Author Topic: Research: looking to interview people who played wargames in the 1970s  (Read 1061 times)

bob48

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Absolutely right, Brant. When it comes to serious scientific subjects, there should be no cutting corners.

“O Lord God, let me not be disgraced in my old days.”

'We few, we happy few, we band of brothers'


besilarius

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My gaming also began in the 60s.
Have to think a bit to get specific memories to the 1970s.
My first thought is how D&D just destroyed a couple of wargame clubs.
A lot of folks found Role Play to really be their thing.   My memory is that Avalon Hill historical games, and then SPI's historory games had gotten people into wargaming and we're making the hobby more mainstream.
Brentanno's was a major book seller in those days.  They had a branch  on F street in Washington, DC that was three blocks from the White House.
A strong memory bubbled up.  I was shocked to see a large display of SPI games on a gondala in the store.  There were a mix of games, Sniper, Phalanx,Legion, and lots of World War II.
Before this, I only saw games in small,cramped hobby shops.
To see a major retailer devoting significant space to wargames, blocks from the White House, just seemed like the world shifted.

"These things must be done delicately-- or you hurt the spell."  - The Wicked Witch of the West.
"We've got the torpedo damage temporarily shored up, the fires out and soon will have the ship back on an even keel. But I would suggest, sir, that if you have to take any more torpedoes, you take 'em on the starboard side."   Pops Healy, DCA USS Lexington.


besilarius

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Oh, just had a thought.  One of Avalon Hill's designers was Jack W Greene.
He is still in the hobby, running Quarterdeck Games in Vicksburg, Mississippi.  He is on Facebook and loves to talk about gaming.
He is also in contact with Tom Shaw who was the General Manager of AH from the 60s until New Management took over.  Maybe in the mid 1980s?  He is still playing stick ball and very sharp.
Jack Greene is also in contact with Lou Zocchi who was a game designer and ran a company, GameScience, in Biloxi Mississippi.
These guys could give you information on the hobby from the game company's side.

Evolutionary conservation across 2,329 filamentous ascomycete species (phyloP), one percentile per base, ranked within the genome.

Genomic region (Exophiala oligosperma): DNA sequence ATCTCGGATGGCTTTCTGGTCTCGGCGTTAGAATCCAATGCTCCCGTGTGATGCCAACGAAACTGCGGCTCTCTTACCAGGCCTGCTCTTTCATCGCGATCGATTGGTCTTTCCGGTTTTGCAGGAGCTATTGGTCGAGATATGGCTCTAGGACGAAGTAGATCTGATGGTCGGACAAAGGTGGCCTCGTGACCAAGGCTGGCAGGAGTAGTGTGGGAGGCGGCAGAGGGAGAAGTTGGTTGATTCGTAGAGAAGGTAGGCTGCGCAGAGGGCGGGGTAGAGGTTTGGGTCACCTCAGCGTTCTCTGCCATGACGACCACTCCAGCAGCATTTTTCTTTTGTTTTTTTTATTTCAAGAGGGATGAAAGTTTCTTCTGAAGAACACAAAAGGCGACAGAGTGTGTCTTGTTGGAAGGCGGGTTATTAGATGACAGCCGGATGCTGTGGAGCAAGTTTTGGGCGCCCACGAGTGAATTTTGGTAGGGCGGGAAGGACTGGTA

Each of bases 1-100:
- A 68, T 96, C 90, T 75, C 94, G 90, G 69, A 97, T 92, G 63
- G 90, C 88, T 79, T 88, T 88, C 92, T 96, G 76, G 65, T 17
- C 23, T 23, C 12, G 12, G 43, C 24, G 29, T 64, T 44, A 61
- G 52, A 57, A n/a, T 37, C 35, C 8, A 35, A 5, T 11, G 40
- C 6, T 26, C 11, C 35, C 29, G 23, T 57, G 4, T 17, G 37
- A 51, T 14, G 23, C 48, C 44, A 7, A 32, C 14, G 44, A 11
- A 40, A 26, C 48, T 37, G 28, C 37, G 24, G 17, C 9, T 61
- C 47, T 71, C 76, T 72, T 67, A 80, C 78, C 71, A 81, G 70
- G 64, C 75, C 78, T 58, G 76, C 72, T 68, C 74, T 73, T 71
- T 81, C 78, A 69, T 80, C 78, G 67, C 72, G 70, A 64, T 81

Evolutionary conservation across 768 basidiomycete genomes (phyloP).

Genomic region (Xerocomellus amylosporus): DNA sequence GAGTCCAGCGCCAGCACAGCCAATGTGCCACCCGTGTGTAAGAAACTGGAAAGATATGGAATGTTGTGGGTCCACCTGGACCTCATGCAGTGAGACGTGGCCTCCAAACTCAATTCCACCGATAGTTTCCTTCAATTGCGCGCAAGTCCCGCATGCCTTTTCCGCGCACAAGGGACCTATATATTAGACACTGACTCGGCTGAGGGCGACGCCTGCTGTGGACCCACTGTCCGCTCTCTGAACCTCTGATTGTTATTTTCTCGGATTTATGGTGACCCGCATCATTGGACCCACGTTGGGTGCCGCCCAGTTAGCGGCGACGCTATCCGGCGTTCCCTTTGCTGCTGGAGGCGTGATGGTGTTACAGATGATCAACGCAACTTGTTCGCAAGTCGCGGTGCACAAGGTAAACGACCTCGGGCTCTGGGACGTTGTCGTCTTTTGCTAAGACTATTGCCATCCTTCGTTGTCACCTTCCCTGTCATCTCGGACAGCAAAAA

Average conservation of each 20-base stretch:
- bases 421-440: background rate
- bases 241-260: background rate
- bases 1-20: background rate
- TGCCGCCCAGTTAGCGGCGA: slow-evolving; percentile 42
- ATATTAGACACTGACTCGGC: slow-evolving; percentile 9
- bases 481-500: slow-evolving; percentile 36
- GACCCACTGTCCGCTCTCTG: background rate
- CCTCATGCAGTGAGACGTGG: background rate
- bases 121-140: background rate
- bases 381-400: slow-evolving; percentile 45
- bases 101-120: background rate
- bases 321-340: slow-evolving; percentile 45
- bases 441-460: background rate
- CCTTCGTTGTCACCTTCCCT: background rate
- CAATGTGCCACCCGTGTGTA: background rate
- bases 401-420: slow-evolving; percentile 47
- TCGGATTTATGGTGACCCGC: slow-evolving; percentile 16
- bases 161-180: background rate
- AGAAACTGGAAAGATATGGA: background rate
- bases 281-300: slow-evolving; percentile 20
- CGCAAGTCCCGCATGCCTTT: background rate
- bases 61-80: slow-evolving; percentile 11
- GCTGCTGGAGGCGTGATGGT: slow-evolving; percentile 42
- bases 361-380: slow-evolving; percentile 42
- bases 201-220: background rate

Oh, and Al Nofi is also on Facebook.  He was a game designer and manager at SPI.
He is very nice.  Easy to talk to, friendly, and enjoys talking about the hobby.  He was a writer and researcher so should be a great resource.
The one thing is these guys are older.  They make me and Bob look like spring chickens.

"These things must be done delicately-- or you hurt the spell."  - The Wicked Witch of the West.
"We've got the torpedo damage temporarily shored up, the fires out and soon will have the ship back on an even keel. But I would suggest, sir, that if you have to take any more torpedoes, you take 'em on the starboard side."   Pops Healy, DCA USS Lexington.


Steelgrave

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Hi Chris, sounds like a fun thesis, at least for this bunch anyway. I started gaming around 1972, 1973 with Avalon Hill's Midway. Moved to PanzerBlitz and Luftwaffe after that and I couldn't buy Avalon Hill games fast enough afterwards. Until computer gaming became a thing, I was 100% board wargaming, mostly solo except for one good friend,  with regular AD&D games becoming a thing in the early 80's. Looking forward to seeing where your thesis goes.

Somewhere, somehow, I woke up in the wrong timeline. I'm pretty sure this isn't even my dimension.


Barthheart

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Absolutely right, Brant. When it comes to serious scientific subjects, there should be no cutting corners.

 :waiting:

PETS - People for the Ethical Treatment of Square corners


caylott

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Thanks for the replies! I'll definitely be watching and making notes.

My main method is to focus on individual interviews, though. The slower-but-still-n-real-time pace gives both interviewer and interviewee a little more time to reflect and make connections, which usually leads to some interesting and unexpected information.

As I said, if that's of interest then definitely ping me via PM or email. I'm also every interested in contact recommendations such as Jack Greene above. Too many of the folks who built the hobby game business are not around any more, and one of my secondary motivations is to try to preserve their memories and experiences while they're still here to share them.

Best wishes,

Chris